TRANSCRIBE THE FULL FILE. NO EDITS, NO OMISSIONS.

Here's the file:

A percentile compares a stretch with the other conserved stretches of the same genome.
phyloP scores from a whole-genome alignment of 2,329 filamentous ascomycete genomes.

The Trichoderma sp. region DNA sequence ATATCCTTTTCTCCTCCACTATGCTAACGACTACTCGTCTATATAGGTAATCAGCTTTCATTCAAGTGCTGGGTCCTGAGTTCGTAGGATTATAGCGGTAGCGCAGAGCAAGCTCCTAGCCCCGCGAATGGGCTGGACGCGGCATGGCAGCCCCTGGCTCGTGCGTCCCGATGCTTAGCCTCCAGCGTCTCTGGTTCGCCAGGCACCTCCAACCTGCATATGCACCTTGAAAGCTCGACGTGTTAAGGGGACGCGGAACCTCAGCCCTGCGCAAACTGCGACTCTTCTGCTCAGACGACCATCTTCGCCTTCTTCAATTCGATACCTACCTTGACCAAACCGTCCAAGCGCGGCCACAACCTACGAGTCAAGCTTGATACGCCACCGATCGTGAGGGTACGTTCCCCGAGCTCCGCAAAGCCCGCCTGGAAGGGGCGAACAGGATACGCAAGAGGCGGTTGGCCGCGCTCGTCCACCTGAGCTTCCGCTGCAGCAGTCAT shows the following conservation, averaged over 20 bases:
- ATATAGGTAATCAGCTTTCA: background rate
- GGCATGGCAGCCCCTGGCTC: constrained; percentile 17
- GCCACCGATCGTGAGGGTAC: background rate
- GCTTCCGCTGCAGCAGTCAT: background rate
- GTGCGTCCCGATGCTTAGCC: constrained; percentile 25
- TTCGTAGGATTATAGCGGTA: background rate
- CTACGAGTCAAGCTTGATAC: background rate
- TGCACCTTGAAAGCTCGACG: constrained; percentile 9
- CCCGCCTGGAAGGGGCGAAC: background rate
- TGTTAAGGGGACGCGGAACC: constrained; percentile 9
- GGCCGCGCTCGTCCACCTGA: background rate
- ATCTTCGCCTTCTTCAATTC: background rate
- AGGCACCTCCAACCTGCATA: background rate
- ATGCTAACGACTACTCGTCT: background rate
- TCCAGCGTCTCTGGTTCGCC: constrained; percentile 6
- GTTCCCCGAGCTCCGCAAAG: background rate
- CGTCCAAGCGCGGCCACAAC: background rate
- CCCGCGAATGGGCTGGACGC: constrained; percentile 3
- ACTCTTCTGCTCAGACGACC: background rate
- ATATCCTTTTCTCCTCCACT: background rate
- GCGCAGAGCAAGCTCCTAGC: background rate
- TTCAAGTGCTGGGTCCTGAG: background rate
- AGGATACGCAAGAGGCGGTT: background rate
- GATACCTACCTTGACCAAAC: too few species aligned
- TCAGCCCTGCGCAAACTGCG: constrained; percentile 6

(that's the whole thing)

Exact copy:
A percentile compares a stretch with the other conserved stretches of the same genome.
phyloP scores from a whole-genome alignment of 2,329 filamentous ascomycete genomes.

The Trichoderma sp. region DNA sequence ATATCCTTTTCTCCTCCACTATGCTAACGACTACTCGTCTATATAGGTAATCAGCTTTCATTCAAGTGCTGGGTCCTGAGTTCGTAGGATTATAGCGGTAGCGCAGAGCAAGCTCCTAGCCCCGCGAATGGGCTGGACGCGGCATGGCAGCCCCTGGCTCGTGCGTCCCGATGCTTAGCCTCCAGCGTCTCTGGTTCGCCAGGCACCTCCAACCTGCATATGCACCTTGAAAGCTCGACGTGTTAAGGGGACGCGGAACCTCAGCCCTGCGCAAACTGCGACTCTTCTGCTCAGACGACCATCTTCGCCTTCTTCAATTCGATACCTACCTTGACCAAACCGTCCAAGCGCGGCCACAACCTACGAGTCAAGCTTGATACGCCACCGATCGTGAGGGTACGTTCCCCGAGCTCCGCAAAGCCCGCCTGGAAGGGGCGAACAGGATACGCAAGAGGCGGTTGGCCGCGCTCGTCCACCTGAGCTTCCGCTGCAGCAGTCAT shows the following conservation, averaged over 20 bases:
- ATATAGGTAATCAGCTTTCA: background rate
- GGCATGGCAGCCCCTGGCTC: constrained; percentile 17
- GCCACCGATCGTGAGGGTAC: background rate
- GCTTCCGCTGCAGCAGTCAT: background rate
- GTGCGTCCCGATGCTTAGCC: constrained; percentile 25
- TTCGTAGGATTATAGCGGTA: background rate
- CTACGAGTCAAGCTTGATAC: background rate
- TGCACCTTGAAAGCTCGACG: constrained; percentile 9
- CCCGCCTGGAAGGGGCGAAC: background rate
- TGTTAAGGGGACGCGGAACC: constrained; percentile 9
- GGCCGCGCTCGTCCACCTGA: background rate
- ATCTTCGCCTTCTTCAATTC: background rate
- AGGCACCTCCAACCTGCATA: background rate
- ATGCTAACGACTACTCGTCT: background rate
- TCCAGCGTCTCTGGTTCGCC: constrained; percentile 6
- GTTCCCCGAGCTCCGCAAAG: background rate
- CGTCCAAGCGCGGCCACAAC: background rate
- CCCGCGAATGGGCTGGACGC: constrained; percentile 3
- ACTCTTCTGCTCAGACGACC: background rate
- ATATCCTTTTCTCCTCCACT: background rate
- GCGCAGAGCAAGCTCCTAGC: background rate
- TTCAAGTGCTGGGTCCTGAG: background rate
- AGGATACGCAAGAGGCGGTT: background rate
- GATACCTACCTTGACCAAAC: too few species aligned
- TCAGCCCTGCGCAAACTGCG: constrained; percentile 6